Hackney Block

35.996495, -78.901344

Year built
Year demolished
Construction type
Building Type
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The Hackney Block was built in 1902 adjacent to the pre-existing 202-204 North Corcoran Street, which may have been remodeled to match Hackney Block cornice line - or vice-versa.

This view from the 1910s is looking east, across Corcoran Street, and shows the detailed cornice and finials.

(Courtesy Durham County Library)

The Hackney Block housed a restaurant, an undertaker, and a "carbonated water bottling works" in 1907.

This view from late 1955, looking northeast, show the entire corner, including the repeating cornice line of the two buildings as they wrap around the corner, and the burned-out Kimbrell's behind.

(Courtesy Herald-Sun)

(Courtesy Herald-Sun)

1956, looking north.

A low aerial shot looking north on Corcoran St.
(Courtesy Herald-Sun)

By 1962, the Hackney Block, 202-204 N. Corcoran and another building on W. Parrish St. are mostly demolished in preparation for construction of the Jack Tar Motel.

Looking northeast, 1962.
(Courtesy Herald-Sun)

(Courtesy Durham County Library)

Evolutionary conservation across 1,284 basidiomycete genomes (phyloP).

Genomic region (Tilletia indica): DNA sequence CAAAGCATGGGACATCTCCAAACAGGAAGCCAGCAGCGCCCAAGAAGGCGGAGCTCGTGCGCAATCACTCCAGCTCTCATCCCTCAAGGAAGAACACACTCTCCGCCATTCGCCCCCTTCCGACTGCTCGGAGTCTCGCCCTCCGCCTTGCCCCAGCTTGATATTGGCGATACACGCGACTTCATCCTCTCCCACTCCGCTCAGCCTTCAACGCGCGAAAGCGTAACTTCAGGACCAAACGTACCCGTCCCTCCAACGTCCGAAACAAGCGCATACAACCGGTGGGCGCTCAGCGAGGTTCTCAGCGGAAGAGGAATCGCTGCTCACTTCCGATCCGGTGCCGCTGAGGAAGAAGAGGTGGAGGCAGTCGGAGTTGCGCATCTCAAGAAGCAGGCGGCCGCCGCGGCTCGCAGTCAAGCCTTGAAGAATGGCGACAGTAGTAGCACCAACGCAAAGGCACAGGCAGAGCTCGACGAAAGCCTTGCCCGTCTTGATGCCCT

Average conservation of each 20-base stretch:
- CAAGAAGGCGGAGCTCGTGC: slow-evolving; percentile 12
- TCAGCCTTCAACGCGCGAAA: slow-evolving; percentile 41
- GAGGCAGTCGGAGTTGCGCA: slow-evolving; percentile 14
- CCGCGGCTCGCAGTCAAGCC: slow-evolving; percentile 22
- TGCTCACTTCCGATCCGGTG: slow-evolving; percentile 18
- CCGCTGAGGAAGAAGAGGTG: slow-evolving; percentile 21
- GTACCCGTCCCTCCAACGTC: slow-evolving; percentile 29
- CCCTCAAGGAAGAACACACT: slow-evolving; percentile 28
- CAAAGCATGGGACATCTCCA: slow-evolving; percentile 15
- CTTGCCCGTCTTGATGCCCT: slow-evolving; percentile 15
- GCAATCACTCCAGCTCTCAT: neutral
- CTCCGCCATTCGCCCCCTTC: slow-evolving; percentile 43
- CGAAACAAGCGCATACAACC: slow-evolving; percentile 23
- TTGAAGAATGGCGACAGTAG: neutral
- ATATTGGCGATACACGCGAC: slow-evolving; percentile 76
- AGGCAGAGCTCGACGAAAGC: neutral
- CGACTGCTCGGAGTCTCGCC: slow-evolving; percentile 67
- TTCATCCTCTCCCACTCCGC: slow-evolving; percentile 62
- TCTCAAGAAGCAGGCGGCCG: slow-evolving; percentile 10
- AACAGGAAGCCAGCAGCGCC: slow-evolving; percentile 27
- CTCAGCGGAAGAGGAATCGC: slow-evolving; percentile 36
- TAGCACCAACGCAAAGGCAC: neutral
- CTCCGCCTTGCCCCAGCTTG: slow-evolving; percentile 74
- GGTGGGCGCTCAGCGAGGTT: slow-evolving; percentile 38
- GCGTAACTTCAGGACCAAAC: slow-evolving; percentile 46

By 1963, the first stage of the Washington Duke Motel is complete.

(Courtesy Durham County Library)

Attempting to compete in the motel era, the proprietors of the Jack Tar (nee Washington Duke) Hotel sought to expand with motel space, including an integrated parking garage and swimming pool. Note in particular the skybridge that connects the new motel with the Washington Duke Hotel, directly west across Corcoran. It is also interesting to note that the motel was built in stages. You can see the remaining older commercial structure at the southeast corner of East Chapel Hill St. and Corcoran in this photo. Its days were numbered.

Swimming pool at the Jack Tar, 09.08.63
(Courtesy The Herald Sun)

Swimming pool at the Jack Tar, 09.08.63
(Courtesy The Herald Sun)

By the late 1960s, the remaining older structure on the southeast corner of Corcoran and East Chapel Hill would be demolished as well, and the Jack Tar Motel would expand to take up the entire block face between Parrish and Chapel Hill Streets, and a large portion of the block bounded by those two streets, Corcoran, and Orange Street.

Looking north from Corcoran and Parrish, December 2006
I don't know if it functioned as a motel after the Washington Duke/Durham Hotel/Jack Tar Hotel went out of business, in the mid 1970s. It is currently owned by Ronnie Sturdivant, who also owns the empty former Holiday Inn on Chapel Hill St (Urban Merchant Center) and really seems to want Oprah. (It has become known as "The Oprah Building" in common Durham parlance.

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